|Dow||+154.67 to 18,140.44|
|S&P 500||+12.85 to 2,110.30|
|Nasdaq||+31.27 to 4,955.97|
|10-YR Yield||+0.02 to 2.133%|
|Gold||-$6.30 to $1,201.30|
|Crude Oil||-$0.88 to $50.95|
The end game is here in the epic fight between Greece and Germany.
On one side, you have a massive debtor nation with a long history of default. Greek Finance Minister Yanis Varoufakis has been leading the country’s charge to get debt and austerity relief.
He’s been asking for a six-month extension to Greece’s current financing program so the country can cover upcoming payments. But the radical, flashy and media-savvy official has rubbed most of Europe’s buttoned-up establishment politicians the wrong way.
On the other side, you have a creditor country that’s sick of writing blank checks to its profligate neighbors. German Finance Minister Wolfgang Schauble couldn’t be more different in his approach to negotiating and political leanings.
|Varoufakis and Schauble were reportedly at such odds, they couldn’t even sit in the same room.|
He has repeatedly refused Greece’s entreaties for debt relief, couching the debate in more moral and emotional terms. And he has had the backing of counterparts in the Netherlands, Finland and Austria, among others.
As a result, there was plenty of bad blood heading into today’s key meeting of Eurogroup finance ministers. Repeated, previous efforts to find a pathway to a deal failed … raising tensions to a fever pitch in Brussels.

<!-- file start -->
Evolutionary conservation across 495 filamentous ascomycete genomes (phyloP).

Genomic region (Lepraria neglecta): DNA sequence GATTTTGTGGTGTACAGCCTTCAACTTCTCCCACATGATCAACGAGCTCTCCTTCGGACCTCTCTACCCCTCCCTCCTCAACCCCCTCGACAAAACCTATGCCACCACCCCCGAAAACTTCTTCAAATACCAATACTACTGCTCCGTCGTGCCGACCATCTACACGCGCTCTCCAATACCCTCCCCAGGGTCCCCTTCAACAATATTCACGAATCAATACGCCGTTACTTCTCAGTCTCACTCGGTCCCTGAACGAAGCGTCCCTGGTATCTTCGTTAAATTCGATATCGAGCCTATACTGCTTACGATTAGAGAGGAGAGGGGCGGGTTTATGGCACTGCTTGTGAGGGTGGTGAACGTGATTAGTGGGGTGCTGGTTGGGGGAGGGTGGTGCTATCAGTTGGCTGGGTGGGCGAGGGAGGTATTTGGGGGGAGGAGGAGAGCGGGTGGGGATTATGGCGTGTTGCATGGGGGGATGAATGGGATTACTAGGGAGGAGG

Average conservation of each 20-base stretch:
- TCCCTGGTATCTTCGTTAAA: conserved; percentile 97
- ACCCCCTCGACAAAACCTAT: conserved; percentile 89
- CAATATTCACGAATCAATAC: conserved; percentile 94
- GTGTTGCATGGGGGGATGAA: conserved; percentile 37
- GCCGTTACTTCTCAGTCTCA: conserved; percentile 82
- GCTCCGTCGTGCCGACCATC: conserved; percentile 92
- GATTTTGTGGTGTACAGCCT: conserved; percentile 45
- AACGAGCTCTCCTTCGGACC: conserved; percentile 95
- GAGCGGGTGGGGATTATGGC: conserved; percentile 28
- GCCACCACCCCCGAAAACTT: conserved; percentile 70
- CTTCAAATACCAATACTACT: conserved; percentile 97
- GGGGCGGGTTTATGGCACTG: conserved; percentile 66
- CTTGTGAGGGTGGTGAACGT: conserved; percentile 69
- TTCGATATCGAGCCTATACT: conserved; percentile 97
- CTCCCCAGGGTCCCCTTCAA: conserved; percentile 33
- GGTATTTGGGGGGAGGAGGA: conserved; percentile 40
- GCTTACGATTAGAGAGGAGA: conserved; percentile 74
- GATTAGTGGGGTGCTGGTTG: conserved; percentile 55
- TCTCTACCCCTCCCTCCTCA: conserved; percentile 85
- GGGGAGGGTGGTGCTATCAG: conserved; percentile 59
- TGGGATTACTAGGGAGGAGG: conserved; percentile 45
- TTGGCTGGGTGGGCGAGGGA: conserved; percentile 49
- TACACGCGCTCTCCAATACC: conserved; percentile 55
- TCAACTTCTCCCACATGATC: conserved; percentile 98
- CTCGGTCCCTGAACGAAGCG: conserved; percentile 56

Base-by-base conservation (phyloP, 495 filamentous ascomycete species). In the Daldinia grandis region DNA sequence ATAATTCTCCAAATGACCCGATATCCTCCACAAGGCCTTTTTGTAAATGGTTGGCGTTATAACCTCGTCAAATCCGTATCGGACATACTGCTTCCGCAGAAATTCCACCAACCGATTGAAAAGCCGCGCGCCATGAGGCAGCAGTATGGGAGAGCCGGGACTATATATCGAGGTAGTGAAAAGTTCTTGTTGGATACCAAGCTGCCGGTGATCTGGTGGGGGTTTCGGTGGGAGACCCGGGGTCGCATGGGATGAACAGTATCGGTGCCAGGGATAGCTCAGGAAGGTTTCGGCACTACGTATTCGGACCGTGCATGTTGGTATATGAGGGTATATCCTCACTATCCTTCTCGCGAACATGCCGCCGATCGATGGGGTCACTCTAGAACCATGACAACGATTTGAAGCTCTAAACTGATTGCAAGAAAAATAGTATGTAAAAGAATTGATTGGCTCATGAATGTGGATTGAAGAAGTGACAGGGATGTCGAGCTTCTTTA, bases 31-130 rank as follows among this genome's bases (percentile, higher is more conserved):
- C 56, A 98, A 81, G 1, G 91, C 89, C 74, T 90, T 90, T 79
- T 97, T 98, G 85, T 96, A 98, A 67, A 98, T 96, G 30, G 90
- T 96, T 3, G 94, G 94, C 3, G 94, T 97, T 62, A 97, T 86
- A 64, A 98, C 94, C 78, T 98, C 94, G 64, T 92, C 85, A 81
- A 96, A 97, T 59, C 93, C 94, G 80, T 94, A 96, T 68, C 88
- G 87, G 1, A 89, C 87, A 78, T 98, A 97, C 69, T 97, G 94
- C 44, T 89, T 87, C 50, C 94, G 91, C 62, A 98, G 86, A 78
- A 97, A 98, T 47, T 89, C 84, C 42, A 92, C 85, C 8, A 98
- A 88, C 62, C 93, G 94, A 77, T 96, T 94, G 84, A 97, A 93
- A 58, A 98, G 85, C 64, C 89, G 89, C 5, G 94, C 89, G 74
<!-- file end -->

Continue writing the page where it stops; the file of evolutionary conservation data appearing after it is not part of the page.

The start of the meeting had to be delayed. Then Varoufakis and Schauble were reportedly at such odds, they couldn’t even sit in the same room! Other officials supposedly had to shuttle back and forth between the Greek minister and his German counterpart.
But this afternoon, European officials said a draft agreement to extend Greece’s bailout program was finalized. It will reportedly cover only four months, and will not have additional austerity measures. Plus, it will require more minute details to be worked out later — perhaps over the weekend or at yet another summit early next week.
That was enough to calm the market down, and lead to a sharp upside reversal in stocks and the euro currency.
|“In the end, we have to get used to periodic bouts of market volatility coming out of Europe.”|
I hardly know what metaphor to use to describe this deal, though. Can-kicking just doesn’t seem to do justice to what seems like the umpteenth extension of Greece’s debt lifeline. In the end, I think we all just have to get used to periodic bouts of market volatility coming out of Europe — and focus on the investments that are least vulnerable to them!